From the words of the law, there must be no departure.
The object of the maxim depends on the interpretation of statutes which is determine the intention of the legislature conveyed expressly or impliedly in the language used. The court interprets the legislature whenever a dispute arises before the court. Since the will of the legislature is generally expressed in the form of statutes, the prime concern of the court is to find out the intentions of the legislature in the language used by the legislature in the statute. It is the duty of the court not to modify the language of the Act and if such meaning is clear and unambiguous, the effect should be given to the provisions of a statute. The concept behind such a principle is that the legislature, being the supreme law-making body must know what it intends in the words of the statute. The literal interpretation has been called the safest rule because the legislature’s intention can be deduced only from the language through which it has expressed itself.
In Hardeep Singh Vs. State of Punjab and Ors., the Supreme Court held that “It is a settled principle of law that an interpretation which leads to the conclusion that a word used by the legislature is redundant, should be avoided as the presumption is that the legislature has deliberately and consciously used the words for carrying out the purpose of the Act. The legal maxim “A Verbis Legis Non-Est Recedendum” which means, from the words of the law, there must be no departure has to be kept in mind.”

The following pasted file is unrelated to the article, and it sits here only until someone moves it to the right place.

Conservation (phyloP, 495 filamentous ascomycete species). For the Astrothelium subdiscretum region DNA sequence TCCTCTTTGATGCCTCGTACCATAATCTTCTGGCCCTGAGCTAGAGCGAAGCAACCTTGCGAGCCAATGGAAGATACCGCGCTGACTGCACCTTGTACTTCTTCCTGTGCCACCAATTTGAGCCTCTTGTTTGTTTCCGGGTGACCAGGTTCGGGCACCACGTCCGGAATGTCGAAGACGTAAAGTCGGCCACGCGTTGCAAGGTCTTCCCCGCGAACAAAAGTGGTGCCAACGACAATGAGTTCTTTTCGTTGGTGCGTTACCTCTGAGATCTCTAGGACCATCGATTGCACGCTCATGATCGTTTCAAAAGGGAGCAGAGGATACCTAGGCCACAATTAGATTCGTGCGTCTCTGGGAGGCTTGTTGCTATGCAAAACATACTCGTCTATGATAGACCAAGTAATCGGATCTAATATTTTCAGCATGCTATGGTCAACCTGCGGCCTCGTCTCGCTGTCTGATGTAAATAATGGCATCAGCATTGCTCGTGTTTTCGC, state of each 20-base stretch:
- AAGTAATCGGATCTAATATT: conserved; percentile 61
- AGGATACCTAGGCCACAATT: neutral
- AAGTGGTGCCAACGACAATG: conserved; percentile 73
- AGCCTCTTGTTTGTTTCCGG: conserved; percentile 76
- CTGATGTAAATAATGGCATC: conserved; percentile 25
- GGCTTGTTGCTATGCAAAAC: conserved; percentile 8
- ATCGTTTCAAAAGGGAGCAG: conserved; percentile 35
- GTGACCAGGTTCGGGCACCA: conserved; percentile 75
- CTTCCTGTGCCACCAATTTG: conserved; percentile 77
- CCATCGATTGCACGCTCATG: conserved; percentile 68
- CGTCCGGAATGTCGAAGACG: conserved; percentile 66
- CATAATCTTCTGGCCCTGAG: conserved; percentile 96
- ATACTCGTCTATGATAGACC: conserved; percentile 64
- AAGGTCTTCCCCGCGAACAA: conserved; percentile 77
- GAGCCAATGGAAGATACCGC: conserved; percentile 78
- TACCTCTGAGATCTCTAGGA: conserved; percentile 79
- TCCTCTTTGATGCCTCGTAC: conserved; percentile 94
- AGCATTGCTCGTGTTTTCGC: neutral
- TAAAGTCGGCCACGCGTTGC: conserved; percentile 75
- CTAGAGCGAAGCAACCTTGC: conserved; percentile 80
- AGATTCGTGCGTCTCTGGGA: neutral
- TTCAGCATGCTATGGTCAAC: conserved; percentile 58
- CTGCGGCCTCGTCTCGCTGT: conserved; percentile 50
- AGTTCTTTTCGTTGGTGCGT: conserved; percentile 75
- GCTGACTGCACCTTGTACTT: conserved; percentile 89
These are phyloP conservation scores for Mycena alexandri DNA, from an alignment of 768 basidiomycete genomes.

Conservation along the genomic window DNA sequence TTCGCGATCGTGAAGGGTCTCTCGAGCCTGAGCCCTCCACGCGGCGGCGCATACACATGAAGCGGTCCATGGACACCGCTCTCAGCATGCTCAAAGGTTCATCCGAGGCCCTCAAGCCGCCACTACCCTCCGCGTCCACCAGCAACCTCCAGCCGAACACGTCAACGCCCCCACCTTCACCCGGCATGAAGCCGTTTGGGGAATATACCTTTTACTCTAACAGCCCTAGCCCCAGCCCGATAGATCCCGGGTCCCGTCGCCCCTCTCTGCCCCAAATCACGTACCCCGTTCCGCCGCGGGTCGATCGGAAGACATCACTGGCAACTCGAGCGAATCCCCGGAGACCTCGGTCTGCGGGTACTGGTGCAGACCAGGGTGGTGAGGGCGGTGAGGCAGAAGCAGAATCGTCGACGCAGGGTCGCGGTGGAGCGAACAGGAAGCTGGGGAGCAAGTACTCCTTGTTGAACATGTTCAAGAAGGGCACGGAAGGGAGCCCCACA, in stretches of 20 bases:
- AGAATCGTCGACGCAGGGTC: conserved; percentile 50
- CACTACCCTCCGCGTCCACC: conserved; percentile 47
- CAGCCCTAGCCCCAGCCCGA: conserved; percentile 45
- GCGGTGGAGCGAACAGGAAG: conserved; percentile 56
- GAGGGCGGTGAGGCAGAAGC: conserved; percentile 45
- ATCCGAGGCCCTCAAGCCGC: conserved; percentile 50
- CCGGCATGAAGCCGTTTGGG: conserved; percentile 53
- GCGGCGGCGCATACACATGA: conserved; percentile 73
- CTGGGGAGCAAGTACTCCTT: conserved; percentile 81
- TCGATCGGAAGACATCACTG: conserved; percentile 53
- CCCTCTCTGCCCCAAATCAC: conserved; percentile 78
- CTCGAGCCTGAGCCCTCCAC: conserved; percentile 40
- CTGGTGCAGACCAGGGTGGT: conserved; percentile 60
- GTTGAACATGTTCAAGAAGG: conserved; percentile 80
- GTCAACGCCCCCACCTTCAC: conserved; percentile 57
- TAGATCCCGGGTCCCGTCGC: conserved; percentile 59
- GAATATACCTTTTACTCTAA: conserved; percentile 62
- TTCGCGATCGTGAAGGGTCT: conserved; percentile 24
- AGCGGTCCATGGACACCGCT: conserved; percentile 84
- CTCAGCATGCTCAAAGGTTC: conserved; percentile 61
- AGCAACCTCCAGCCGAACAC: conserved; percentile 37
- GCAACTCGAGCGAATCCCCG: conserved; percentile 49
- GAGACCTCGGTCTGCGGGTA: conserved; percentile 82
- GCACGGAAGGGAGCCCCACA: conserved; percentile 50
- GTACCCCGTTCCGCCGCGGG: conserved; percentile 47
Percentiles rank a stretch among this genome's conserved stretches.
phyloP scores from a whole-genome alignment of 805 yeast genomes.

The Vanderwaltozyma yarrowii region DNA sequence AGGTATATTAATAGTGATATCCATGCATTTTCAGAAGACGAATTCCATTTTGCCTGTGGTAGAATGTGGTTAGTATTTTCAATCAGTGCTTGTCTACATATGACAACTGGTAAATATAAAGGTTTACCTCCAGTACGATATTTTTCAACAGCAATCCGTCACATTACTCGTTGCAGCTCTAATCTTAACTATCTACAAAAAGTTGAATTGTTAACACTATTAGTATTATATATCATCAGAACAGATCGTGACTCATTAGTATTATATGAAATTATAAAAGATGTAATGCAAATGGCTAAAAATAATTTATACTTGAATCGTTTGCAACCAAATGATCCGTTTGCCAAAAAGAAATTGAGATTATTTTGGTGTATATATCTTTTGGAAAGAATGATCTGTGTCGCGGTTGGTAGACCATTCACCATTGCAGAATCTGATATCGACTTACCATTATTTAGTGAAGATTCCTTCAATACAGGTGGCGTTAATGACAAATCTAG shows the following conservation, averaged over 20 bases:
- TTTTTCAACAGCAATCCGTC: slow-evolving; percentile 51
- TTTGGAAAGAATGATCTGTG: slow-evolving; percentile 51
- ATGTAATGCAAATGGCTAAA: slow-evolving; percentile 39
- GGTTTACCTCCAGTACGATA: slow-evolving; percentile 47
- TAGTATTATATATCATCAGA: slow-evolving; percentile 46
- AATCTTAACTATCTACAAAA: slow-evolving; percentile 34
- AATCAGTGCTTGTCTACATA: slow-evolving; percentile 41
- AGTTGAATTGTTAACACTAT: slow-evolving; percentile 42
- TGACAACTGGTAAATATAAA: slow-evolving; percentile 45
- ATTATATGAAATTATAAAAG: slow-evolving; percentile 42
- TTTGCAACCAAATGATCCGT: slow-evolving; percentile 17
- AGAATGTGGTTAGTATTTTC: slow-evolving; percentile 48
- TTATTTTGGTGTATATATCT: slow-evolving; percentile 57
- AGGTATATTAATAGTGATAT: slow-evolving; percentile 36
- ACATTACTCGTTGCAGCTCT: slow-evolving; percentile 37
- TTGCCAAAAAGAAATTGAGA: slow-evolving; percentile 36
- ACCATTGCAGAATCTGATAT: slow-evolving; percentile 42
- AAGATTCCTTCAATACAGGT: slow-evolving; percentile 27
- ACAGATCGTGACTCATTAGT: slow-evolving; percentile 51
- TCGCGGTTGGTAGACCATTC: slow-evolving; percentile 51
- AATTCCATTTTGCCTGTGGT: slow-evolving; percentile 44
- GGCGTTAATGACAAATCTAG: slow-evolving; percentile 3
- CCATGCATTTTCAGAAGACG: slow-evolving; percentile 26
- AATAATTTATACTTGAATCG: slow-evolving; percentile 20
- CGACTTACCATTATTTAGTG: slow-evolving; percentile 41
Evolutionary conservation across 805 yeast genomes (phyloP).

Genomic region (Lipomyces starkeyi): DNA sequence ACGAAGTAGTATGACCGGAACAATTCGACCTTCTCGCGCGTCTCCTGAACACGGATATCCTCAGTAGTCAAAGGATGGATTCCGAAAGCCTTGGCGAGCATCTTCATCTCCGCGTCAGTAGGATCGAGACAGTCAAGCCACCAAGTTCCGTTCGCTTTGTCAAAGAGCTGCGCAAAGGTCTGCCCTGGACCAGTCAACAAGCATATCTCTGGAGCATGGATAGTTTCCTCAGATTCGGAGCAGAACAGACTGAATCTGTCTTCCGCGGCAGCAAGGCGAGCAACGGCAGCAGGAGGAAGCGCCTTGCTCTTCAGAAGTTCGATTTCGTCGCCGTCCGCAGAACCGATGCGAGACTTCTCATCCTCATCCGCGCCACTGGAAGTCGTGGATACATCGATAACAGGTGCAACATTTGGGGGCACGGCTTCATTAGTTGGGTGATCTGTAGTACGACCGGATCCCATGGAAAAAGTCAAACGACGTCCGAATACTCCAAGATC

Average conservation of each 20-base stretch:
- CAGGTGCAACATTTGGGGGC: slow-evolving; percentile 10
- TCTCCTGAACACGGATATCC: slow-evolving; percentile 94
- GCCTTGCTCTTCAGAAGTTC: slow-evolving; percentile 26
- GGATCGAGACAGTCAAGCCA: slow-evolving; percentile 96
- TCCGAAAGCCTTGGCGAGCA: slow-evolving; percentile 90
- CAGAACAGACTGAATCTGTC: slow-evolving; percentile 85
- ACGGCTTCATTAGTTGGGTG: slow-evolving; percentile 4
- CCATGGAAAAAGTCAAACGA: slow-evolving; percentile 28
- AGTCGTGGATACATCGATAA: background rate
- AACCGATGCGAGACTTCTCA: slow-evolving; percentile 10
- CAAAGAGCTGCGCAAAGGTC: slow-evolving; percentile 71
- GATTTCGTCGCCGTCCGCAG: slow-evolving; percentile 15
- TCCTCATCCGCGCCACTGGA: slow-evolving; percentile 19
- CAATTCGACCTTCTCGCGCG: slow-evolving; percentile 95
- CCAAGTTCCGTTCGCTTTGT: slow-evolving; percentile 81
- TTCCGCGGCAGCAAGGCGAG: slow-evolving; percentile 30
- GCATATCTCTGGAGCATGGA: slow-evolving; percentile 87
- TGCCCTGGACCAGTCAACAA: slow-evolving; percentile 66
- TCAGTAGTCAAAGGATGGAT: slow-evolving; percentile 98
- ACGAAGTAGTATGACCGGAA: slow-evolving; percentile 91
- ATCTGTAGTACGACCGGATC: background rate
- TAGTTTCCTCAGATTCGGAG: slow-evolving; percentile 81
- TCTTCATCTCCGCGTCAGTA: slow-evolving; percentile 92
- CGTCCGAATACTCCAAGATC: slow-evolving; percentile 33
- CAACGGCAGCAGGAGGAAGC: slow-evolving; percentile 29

The Income Tax Appellate Tribunal ITAT Pune referring to the maxim A verb is legis non-est referendum in Shri Lunawat Jayant Maniklal Vs. Dy. C.i.T. held that the meaning of the maxim is that a literal construction of law is not to be departed from. The general principle for the interpretation of the taxing statute is that the statute has to be strictly construed. The well-established rule in the familiar words of LORD WENSLEYDALE, reaffirmed by LORD HALSBURY and LORD SIMONDS, means; “The subject is not to be taxed without clear words for that purpose; and also, that every Act of Parliament must be read according to the natural construction of its words.
The Supreme Court in Rohitash Kumar and ors. Vs. Om Prakash Sharma held that “The legal maxim a verb is legis non-est referendum means, “From the words of the law, there must be no departure”. A section is to be interpreted by reading all of its parts together, and it is not permissible, to omit any part thereof. The Court cannot proceed with the assumption that the legislature while enacting the Statute has committed a mistake; it must proceed on the footing that the legislature intended what it has said; even if there is some defect in the phraseology used by it in framing the statute, and it is not open to the court to add and amend, or by construction, make up for the deficiencies, which have been left in the Act. The Court can only iron out the creases but while doing so, it must not alter the fabric, of which an Act is woven. The Court, while interpreting statutory provisions, cannot add words to a Statute, or read words into it which are not part of it, especially when a literal reading of the same, produces an intelligible result.”